Prince Harry apologises for 'endemic' institutional racism in influential speech
“I want you to know that we are committed to being part of the solution."
Prince Harry has apologised for the "endemic" institutional racism that has dominated society, and has committed to doing more to tackle it.
In an influential video speech at last night's Diana Awards, Harry addressed the young people working against discrimination and racial inequality, stating that his late mother would have been "fighting your corner."
“Right now we are seeing situations around the world where division, isolation and anger are dominating, as pain and trauma come to the surface,” he said.
“But I see the greatest hope in people like you. I’m confident about the world’s future, and it’s ability to heal, because it is in your hands.”
Harry addressed wife Meghan Markle's recent speech made in the wake of George Floyd's death, in which she said that not enough has been done to stop the racial inequalities that have permeated modern society for decades.
“My wife said recently that our generation and the ones before us haven’t done enough to right the wrongs of the past,” he said. “I too, am sorry. Sorry that we haven’t got the world to the place that you deserve it to be.
“Institutional racism has no place in our societies, yet it is still endemic. Unconscious bias must be acknowledged without blame, to create a better world for all of you.
“I want you to know that we are committed to being part of the solution. And to being part of the change that you are all leading. Now is the time, and we know you can do it.”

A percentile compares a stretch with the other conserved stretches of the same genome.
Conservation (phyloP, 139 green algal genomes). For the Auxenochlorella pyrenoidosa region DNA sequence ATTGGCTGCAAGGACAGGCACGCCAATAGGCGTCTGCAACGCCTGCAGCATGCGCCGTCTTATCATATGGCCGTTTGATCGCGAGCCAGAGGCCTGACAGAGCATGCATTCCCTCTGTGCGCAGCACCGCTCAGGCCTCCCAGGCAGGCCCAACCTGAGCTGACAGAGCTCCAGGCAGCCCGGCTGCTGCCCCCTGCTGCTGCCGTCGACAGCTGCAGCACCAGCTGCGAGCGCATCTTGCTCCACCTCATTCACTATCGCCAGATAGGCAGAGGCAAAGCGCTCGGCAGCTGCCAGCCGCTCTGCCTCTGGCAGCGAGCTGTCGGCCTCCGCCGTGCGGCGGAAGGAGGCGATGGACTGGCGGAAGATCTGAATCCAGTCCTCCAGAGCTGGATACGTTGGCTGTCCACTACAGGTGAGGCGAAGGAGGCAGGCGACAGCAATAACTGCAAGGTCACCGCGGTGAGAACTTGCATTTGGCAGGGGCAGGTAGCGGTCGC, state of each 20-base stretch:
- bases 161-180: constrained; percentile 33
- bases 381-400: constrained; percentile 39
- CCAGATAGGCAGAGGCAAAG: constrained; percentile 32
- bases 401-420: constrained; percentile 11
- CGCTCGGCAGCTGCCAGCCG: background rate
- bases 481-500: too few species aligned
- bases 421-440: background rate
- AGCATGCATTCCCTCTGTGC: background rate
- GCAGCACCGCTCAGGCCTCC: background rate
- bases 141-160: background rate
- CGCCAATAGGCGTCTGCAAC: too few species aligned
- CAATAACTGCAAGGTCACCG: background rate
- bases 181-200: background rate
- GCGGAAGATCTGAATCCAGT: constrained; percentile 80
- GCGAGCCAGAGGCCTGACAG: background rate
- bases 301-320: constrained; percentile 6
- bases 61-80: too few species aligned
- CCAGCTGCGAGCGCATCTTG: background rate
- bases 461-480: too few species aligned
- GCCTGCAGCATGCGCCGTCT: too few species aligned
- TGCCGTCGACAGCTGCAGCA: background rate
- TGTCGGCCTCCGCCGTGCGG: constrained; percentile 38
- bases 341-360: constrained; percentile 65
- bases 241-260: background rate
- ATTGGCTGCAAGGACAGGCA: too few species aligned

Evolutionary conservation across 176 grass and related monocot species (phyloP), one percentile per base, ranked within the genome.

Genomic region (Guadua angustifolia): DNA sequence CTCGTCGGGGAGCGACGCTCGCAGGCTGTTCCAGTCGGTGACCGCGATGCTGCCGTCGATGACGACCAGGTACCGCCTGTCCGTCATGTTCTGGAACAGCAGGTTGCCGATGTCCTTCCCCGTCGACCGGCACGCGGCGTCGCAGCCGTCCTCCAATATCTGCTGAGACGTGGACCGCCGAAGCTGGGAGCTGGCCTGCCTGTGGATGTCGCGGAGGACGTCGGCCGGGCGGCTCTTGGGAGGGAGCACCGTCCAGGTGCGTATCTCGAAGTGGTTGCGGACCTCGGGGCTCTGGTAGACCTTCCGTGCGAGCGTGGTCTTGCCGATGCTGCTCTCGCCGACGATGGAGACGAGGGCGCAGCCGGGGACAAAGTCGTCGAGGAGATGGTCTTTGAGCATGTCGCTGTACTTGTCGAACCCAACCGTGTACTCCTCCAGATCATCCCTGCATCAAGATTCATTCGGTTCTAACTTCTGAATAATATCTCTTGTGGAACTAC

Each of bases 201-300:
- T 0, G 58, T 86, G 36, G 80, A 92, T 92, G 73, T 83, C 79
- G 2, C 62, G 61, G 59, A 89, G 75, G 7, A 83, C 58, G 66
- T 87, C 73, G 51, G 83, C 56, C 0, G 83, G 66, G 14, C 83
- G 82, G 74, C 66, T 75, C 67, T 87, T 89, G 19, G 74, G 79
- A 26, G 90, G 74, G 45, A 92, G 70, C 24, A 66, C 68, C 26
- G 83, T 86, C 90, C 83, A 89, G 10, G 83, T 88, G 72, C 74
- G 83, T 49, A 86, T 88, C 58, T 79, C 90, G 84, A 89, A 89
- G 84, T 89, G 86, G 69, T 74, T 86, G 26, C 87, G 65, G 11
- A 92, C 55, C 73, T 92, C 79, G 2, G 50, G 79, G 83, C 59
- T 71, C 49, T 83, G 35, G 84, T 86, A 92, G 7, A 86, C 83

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The Duke of Sussex, on behalf of him and his brother, surprised our changemakers with a congratulatory video message during the #2020DianaAwards. The Duke gave special mention to those Diana Award recipients who have been awarded for their work on issues related to race and injustice. In particular, The Duke highlighted the work of 24-year-old James Frater from London, UK, who is tackling racial inequality by creating initiatives to increase the representation of black students at university. @sussexroyal @kensingtonroyal #ShareTheMicNow #BlackLivesMatter #YoungAndBlack
Meghan's own words came as the recent surge in Black Lives Matter protests were just beginning.
Speaking to students at her former high school in LA, she said that the events that had taken place in her hometown and elsewhere had been "devastating."
“I wasn’t sure what I could say to you,” she said. “I wanted to say the right thing and I was really nervous that I wouldn’t or that it would get picked apart.
"I realised the only wrong thing to say is to say nothing, because George Floyd’s life mattered. And Breonna Taylor’s life mattered. And Philando Castile’s life mattered. And Tamir Rice’s life mattered.”